Language Selection

English French German Italian Portuguese Spanish

Mozilla: Firefox for ALSA, OverbiteNX, Scripts on GitHub

Filed under
Moz/FF
  • Building Firefox for ALSA (non PulseAudio) Sound

    I did the work to built my own Firefox primarily to fix a couple of serious regressions that couldn't be fixed any other way. I'll start with the one that's probably more common (at least, there are many people complaining about it in many different web forums): the fact that Firefox won't play sound on Linux machines that don't use PulseAudio.

    There's a bug with a long discussion of the problem, Bug 1345661 - PulseAudio requirement breaks Firefox on ALSA-only systems; and the discussion in the bug links to another discussion of the Firefox/PulseAudio problem). Some comments in those discussions suggest that some near-future version of Firefox may restore ALSA sound for non-Pulse systems; but most of those comments are six months old, yet it's still not fixed in the version Mozilla is distributing now.

  • Let's kill kittens with native messaging (or, introducing OverbiteNX: if WebExtensions can't do it, we will)

    WebExtensions (there is no XUL) took over with a thud seven months ago, which was felt as a great disturbance in the Force by most of us who wrote Firefox add-ons that, you know, actually did stuff. Many promises were made for APIs to allow us to do the stuff we did before. Some of these promises were kept and these APIs have actually been implemented, and credit where credit is due. But there are many that have not (that metabug is not exhaustive). More to the point, there are many for which people have offered to write code and are motivated to write code, but we have no parameters for what would be acceptable, possibly because any spec would end up stuck in a "boil the ocean" problem, possibly because it's low priority, or possibly because someone gave other someones the impression such an API would be acceptable and hasn't actually told them it isn't. The best way to get contribution is to allow people to scratch their own itches, but the urgency to overcome the (largely unintentional) institutional roadblocks has faded now that there is somewhat less outrage, and we are still left with a disordered collection of APIs that extends Firefox relatively little and a very slow road to do otherwise.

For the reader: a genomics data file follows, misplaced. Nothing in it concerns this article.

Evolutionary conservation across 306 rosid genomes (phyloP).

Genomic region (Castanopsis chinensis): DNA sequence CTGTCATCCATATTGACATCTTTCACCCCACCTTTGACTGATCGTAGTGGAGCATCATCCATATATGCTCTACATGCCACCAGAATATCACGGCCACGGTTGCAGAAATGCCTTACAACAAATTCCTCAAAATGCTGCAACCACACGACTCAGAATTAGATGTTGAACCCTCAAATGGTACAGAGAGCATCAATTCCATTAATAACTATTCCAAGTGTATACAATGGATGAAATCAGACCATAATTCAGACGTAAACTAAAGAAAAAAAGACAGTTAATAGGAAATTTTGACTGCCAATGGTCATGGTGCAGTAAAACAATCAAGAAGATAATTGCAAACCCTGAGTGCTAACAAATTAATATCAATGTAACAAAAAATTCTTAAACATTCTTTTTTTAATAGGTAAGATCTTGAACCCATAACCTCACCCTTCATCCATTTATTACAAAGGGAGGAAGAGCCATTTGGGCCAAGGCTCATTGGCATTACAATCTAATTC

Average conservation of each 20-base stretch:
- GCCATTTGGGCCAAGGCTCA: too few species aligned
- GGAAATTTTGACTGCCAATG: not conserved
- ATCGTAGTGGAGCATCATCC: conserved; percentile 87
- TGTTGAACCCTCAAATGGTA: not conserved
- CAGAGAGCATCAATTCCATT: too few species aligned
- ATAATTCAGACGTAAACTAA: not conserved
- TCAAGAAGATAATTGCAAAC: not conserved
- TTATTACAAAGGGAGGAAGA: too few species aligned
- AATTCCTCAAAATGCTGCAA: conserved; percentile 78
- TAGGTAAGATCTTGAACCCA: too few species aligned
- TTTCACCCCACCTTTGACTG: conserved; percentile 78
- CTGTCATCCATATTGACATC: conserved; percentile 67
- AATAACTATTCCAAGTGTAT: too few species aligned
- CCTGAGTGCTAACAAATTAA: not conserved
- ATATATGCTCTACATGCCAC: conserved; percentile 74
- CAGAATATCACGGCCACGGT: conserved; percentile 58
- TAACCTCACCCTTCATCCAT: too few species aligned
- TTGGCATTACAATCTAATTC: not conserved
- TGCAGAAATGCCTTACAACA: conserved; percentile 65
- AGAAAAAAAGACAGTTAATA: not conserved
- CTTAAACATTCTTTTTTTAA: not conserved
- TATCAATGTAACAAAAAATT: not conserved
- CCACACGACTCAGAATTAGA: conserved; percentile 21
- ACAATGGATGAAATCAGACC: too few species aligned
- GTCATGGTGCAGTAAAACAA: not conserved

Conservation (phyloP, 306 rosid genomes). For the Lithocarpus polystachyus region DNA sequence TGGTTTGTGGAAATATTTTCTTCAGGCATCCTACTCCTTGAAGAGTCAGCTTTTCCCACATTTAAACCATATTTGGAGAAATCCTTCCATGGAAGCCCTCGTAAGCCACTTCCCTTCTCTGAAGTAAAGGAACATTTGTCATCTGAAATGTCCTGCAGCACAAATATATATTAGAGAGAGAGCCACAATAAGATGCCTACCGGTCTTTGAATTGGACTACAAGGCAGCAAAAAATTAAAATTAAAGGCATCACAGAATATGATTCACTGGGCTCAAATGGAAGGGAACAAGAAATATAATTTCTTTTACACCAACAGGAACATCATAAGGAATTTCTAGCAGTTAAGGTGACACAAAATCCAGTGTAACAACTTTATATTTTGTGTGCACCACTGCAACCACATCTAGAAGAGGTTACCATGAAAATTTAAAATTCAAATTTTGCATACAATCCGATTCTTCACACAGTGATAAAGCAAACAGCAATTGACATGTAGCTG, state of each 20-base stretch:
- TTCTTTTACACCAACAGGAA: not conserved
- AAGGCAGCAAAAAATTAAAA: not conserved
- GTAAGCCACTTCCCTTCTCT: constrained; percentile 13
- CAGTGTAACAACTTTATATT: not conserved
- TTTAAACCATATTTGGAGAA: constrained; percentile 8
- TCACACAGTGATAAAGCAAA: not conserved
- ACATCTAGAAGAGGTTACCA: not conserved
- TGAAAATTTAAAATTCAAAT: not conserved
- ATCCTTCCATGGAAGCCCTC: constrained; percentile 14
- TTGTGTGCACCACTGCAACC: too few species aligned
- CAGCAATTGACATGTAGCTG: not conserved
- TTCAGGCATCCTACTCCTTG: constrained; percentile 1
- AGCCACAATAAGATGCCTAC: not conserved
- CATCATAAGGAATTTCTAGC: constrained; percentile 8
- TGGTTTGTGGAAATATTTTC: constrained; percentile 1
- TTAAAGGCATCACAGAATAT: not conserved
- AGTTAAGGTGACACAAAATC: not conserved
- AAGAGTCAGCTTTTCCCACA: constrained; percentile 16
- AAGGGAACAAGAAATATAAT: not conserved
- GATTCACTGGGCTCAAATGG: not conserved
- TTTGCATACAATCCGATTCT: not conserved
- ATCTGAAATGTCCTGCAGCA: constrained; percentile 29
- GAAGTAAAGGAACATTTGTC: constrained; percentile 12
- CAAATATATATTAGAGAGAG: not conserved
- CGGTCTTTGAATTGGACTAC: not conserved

Or perhaps we don't have to actually rely on what's in Firefox to scratch our itch, at least in many cases. In a potentially strategically unwise decision, WebExtensions allows native code execution in the form of "native messaging" -- that is, you can write a native component, tell Firefox about it and who can talk to it, and then have that native component do what Firefox don't. At that point, the problem then becomes more one of packaging. If the functionality you require isn't primarily limited by the browser UI, then this might be a way around the La Brea triage tarpit.

  • Fixing Content Scripts on GitHub.com

    Content scripts ordinarily reload for each new page visited but, on GitHub, they don’t. This is because links on GitHub mutate the DOM and use the history.pushState API instead of loading pages the standard way, which would create an entirely new DOM per page.

More in Tux Machines

It Turns Out RISC-V Hardware So Far Isn't Entirely Open-Source

While they are trying to make it an open board, as it stands now Minnich just compares this RISC-V board as being no more open than an average ARM SoC and not as open as IBM POWER. Ron further commented that he is hoping for other RISC-V implementations from different vendors be more open. Read more

Perl 5.28.0 released

Version 5.28.0 of the Perl language has been released. "Perl 5.28.0 represents approximately 13 months of development since Perl 5.26.0 and contains approximately 730,000 lines of changes across 2,200 files from 77 authors". The full list of changes can be found over here; some highlights include Unicode 10.0 support, string- and number-specific bitwise operators, a change to more secure hash functions, and safer in-place editing. Read more

Today in Techrights

Will Microsoft’s Embrace Smother GitHub?

Microsoft has had an adversarial relationship with the open-source community. The company viewed the free Open Office software and the Linux operating system—which compete with Microsoft Office and Windows, respectively—as grave threats. In 2001 Windows chief Jim Allchin said: “Open source is an intellectual-property destroyer.” That same year CEO Steve Ballmer said “Linux is a cancer.” Microsoft attempted to use copyright law to crush open source in the courts. When these tactics failed, Microsoft decided if you can’t beat them, join them. It incorporated Linux and other open-source code into its servers in 2014. By 2016 Microsoft had more programmers contributing code to GitHub than any other company. The GitHub merger might reflect Microsoft’s “embrace, extend and extinguish” strategy for dominating its competitors. After all, GitHub hosts not only open-source software and Microsoft software but also the open-source projects of other companies, including Oracle, IBM, and Amazon Web Services. With GitHub, Microsoft could restrict a crucial platform for its rivals, mine data about competitors’ activities, target ads toward users, or restrict free services. Its control could lead to a sort of surveillance of innovative activity, giving it a unique, macro-scaled insight into software development. Read more